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Austin Kleon: How To Be a “Scenius”

By Austin Kleon

By Austin Kleon

Writer and artist Austin Kleon, of Steal Like an Artist and Show Your Work! fame, is a big supporter of creatives that can contribute to an artistic community as opposed creating in their own vacuum. In FastCo Create, he borrows the term “scenius” from the musician Brian Eno to encourage artists to change their end goal from being a genius to being a creative contributor:

Kleon cautions against the artistic myth of the lone genius pounding away in a garret somewhere…. He created his own scenius online. Kleon says, “I think what has been the most remarkable in my career is that I’ve never been part of a geographical scene. I didn’t move to New York after college. I didn’t move to L.A. I moved to Cleveland, and there’s not a whole lot of a scene there. But what I did have was the Internet, and I became part of a scenius by putting my work out there. I started blogging in 2005, and back then, we were all connected, we just didn’t have social media in the same way as we do now. You’d just post things to your blog and people would send you comments or emails and you’d slowly find people as they stumbled across your work. When I did work I really liked and put it online, it attracted the people I wanted to meet. For me, being online, that was my scenius. That was my moving to New York in the ’70s. Or Paris in the ’20s.”

Kleon notes that you don’t have to be in the same medium as the people in your scenius. In fact, it helps if you’re not. He says since moving to Austin, he’s fallen in with musicians and filmmakers in addition to writers and artists, and those relationships have informed his work.

The key to being a scenius is to create something every single day. A constant stream of creative outpout ensures that you remain a vital part of a creative community. As Kleon told 99U in an interview:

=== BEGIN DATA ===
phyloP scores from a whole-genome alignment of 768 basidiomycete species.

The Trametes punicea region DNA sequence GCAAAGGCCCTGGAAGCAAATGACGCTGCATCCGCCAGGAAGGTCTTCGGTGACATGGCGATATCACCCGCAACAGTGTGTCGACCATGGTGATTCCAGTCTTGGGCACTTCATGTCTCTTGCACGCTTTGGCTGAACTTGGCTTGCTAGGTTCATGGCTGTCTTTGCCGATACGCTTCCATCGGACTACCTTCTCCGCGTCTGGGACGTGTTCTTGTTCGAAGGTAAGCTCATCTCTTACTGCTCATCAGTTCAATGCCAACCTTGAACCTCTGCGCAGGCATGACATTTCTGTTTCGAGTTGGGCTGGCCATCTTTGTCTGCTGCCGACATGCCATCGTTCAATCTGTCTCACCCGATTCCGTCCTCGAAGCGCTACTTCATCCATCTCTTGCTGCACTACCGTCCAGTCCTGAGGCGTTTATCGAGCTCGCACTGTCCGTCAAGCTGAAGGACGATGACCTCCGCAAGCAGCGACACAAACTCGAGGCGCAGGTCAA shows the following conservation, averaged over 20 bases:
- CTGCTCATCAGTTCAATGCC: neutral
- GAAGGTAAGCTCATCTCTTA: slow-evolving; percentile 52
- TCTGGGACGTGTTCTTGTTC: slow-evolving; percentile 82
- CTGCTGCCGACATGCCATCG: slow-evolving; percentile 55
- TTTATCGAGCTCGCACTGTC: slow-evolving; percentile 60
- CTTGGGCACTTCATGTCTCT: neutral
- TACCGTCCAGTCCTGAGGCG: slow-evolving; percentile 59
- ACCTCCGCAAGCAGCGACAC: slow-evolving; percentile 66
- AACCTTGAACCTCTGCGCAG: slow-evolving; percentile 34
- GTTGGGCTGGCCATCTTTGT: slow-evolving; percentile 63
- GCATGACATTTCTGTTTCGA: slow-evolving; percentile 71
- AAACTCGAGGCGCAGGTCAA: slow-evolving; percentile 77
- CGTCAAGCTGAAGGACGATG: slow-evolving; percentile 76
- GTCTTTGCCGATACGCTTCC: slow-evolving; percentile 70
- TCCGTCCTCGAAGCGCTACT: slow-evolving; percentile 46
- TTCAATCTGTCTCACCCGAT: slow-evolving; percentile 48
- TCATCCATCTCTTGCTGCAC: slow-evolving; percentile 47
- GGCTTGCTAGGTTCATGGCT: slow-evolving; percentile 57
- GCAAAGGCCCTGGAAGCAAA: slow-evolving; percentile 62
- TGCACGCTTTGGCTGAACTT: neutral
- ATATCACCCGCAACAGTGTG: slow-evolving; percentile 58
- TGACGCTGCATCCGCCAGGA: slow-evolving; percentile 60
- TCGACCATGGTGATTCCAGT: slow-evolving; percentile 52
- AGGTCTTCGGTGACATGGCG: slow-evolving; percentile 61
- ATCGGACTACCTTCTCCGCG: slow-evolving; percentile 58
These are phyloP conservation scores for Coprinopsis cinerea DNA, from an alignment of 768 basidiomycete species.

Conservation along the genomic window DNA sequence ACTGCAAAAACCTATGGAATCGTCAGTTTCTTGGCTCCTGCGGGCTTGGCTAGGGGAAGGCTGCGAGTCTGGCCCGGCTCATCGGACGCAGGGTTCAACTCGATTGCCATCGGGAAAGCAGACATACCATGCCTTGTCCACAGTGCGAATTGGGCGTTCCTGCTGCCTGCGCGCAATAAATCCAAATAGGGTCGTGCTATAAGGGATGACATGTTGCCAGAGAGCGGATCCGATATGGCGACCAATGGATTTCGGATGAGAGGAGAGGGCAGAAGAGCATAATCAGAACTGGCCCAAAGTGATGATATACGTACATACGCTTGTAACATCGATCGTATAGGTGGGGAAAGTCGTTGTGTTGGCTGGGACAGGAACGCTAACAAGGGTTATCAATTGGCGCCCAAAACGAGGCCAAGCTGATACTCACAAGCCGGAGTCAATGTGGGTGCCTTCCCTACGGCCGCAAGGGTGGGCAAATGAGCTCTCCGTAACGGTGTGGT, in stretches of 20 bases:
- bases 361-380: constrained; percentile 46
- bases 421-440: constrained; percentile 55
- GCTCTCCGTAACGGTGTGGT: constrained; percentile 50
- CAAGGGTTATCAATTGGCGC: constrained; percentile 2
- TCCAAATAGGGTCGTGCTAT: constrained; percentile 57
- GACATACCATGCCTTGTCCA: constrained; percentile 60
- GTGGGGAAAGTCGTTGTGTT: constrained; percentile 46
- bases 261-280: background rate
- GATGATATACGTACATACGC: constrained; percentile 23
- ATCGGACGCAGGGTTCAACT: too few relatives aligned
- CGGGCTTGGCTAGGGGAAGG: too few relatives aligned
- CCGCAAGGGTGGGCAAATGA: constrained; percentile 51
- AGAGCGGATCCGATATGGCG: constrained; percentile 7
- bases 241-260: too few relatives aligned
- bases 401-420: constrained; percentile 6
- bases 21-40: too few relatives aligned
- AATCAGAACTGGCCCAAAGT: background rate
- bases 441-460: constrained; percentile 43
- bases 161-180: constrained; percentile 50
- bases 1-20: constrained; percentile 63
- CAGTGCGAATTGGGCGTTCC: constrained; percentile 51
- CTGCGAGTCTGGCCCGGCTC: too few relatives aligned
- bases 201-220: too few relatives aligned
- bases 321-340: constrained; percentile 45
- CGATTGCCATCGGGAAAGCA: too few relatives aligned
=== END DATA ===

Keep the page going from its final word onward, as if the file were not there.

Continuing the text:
We all get 24 hours. No one gets more time. Sure, you might have your job, you might have a kid, you might have a family—I had all of those things when I was writing my first book—but when you get ruthless about what you really want to do, there are so many gaps. So many little spaces in the day where you can find the time….

It happens a lot of in creative work that you finish a project and you don’t know what to do next. It can be a bit disconcerting. And I think that’s why it’s so important to have a daily practice that you do no matter what you are working on.

Your work, no matter what it is, matters. When you put it out there every day for your creative scene to absorb and consume, you cultivate your own brand and the community in tandem. That’s what being a scenius is all about.


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Achieve Goals By Gamifying Them

Benoît Bossy

Illustration by Behance member Benoît Bossy

Leo Babauta of Zen Habits suggests the secret to successfully achieving goals is working up to them level by level, video game style. The idea is that you make incremental changes to your existing behavior over a period of time, pausing along the way to master each level before progressing to the next. He took this approach to losing weight:

Like a video game, the way to changing your health habits is by starting out at the first level, and only going to the next level after you’ve beaten the one before that. The problem is that most people start at Level 10 and fail, and wonder what happened. Most of us want to skip several levels, but we’re just not ready.

So the secret is to start at Level 1, and only advance once you’re done with that level. One level at a time, you’ll master the game of losing weight and getting healthy….